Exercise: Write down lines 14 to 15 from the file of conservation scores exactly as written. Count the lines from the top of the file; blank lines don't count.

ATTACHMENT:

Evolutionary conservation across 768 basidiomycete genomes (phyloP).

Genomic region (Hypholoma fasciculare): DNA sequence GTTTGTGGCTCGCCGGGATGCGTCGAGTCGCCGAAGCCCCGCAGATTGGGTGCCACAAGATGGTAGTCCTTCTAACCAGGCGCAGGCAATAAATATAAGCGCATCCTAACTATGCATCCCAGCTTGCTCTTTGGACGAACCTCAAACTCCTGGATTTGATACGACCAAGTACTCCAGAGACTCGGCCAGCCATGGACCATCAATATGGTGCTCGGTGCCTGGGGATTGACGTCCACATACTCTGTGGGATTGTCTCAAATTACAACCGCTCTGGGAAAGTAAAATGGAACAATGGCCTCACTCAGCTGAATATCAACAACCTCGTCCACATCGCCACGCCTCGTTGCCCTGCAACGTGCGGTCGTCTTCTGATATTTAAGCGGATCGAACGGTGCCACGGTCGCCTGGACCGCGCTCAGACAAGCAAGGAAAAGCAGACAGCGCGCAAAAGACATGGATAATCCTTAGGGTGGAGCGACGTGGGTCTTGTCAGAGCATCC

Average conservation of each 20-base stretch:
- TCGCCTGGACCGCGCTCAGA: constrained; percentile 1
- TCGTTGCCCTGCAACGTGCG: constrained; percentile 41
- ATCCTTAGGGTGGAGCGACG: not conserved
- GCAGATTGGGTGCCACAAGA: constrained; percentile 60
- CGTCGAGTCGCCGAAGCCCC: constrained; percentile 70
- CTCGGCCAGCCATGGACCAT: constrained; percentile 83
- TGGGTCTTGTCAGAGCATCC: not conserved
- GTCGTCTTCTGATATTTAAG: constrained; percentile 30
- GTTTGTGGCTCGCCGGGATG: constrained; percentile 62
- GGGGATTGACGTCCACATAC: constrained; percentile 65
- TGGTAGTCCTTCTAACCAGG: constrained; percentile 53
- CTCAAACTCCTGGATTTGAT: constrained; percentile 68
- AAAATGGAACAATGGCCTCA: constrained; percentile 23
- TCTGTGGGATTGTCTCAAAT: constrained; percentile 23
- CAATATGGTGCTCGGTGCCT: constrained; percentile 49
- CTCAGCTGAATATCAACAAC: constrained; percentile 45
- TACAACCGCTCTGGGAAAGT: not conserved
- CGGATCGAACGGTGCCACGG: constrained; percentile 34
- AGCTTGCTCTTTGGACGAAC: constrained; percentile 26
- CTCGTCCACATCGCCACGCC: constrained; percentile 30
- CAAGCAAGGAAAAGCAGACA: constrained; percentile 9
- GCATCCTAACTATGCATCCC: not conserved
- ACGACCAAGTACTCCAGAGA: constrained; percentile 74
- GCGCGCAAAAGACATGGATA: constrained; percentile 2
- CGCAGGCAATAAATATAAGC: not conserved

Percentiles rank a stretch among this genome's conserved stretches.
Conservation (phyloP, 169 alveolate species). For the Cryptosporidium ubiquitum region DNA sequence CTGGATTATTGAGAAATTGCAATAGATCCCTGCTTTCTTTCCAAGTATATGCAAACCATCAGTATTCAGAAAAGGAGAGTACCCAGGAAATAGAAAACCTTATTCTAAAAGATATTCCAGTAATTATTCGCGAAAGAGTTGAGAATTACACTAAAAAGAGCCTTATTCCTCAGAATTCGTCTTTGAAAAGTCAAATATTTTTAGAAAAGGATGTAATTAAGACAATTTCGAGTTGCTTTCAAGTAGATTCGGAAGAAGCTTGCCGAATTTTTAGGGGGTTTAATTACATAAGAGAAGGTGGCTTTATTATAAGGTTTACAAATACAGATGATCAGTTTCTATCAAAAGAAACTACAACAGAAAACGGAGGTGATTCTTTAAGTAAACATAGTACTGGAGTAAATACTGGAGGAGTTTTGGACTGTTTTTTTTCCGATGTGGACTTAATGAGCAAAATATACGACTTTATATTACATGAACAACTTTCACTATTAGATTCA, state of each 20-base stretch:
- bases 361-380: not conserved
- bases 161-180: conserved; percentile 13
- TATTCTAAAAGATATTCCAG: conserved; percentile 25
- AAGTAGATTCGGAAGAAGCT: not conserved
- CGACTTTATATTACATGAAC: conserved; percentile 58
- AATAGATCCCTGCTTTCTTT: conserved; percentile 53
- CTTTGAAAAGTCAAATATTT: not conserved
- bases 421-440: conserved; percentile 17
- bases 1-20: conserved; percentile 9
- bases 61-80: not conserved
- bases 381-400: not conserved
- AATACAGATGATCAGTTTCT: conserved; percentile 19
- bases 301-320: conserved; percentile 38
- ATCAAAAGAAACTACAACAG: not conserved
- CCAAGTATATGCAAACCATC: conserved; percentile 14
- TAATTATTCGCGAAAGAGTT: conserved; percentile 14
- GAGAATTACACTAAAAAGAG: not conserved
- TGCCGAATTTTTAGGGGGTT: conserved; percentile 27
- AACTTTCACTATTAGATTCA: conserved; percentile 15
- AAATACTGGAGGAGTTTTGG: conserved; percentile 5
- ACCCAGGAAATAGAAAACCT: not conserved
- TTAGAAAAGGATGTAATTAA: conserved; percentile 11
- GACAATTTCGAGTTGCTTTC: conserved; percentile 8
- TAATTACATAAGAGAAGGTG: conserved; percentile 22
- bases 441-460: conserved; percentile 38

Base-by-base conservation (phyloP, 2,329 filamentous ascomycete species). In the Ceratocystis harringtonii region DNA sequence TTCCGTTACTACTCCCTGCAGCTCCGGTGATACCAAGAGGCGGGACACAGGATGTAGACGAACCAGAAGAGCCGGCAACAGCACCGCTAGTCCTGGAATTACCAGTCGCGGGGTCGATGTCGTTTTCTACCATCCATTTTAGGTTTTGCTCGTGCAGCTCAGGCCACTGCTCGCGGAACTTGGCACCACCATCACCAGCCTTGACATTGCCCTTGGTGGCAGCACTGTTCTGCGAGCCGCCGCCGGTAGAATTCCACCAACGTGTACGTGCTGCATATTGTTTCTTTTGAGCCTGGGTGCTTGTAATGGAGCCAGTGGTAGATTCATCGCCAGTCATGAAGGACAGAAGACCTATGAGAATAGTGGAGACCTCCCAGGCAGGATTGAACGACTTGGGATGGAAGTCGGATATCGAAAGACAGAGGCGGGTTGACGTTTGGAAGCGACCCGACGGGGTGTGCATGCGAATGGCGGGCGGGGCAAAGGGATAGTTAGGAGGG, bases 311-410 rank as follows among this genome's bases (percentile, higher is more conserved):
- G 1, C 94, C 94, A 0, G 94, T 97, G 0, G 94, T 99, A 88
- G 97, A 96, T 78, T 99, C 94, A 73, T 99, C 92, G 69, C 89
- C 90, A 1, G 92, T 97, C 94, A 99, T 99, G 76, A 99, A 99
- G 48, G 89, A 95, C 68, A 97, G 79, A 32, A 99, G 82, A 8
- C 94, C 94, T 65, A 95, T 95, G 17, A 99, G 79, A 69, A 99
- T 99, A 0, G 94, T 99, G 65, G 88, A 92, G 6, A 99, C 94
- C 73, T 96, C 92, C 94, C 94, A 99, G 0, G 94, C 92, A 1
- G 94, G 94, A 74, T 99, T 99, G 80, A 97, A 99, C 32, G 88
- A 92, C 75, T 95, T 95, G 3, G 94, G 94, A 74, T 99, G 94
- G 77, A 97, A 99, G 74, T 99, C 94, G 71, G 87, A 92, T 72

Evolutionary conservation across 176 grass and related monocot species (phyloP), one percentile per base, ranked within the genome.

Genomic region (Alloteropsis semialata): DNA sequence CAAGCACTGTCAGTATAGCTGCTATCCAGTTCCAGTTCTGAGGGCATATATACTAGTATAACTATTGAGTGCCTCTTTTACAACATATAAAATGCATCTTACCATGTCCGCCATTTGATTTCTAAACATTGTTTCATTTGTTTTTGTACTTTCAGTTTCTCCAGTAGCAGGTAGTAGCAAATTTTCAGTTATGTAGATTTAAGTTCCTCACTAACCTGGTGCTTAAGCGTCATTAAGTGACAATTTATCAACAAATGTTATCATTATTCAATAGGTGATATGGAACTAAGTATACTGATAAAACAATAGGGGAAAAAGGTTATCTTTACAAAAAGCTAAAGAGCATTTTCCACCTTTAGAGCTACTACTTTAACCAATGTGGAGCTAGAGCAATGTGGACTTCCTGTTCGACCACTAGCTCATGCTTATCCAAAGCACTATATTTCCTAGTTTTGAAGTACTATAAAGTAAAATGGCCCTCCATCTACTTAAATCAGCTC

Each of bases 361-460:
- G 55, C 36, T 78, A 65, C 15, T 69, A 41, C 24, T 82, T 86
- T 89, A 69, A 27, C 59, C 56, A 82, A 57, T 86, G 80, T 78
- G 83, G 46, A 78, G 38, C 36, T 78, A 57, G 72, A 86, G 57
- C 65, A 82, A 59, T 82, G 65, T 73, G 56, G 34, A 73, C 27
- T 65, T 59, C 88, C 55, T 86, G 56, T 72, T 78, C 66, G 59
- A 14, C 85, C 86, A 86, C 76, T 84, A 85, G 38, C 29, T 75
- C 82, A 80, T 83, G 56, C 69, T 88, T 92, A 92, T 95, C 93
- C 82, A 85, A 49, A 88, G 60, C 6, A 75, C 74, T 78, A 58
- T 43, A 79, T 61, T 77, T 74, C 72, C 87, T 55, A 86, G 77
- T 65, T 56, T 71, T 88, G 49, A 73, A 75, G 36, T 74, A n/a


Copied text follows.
- TGGTAGTCCTTCTAACCAGG: constrained; percentile 53
- CTCAAACTCCTGGATTTGAT: constrained; percentile 68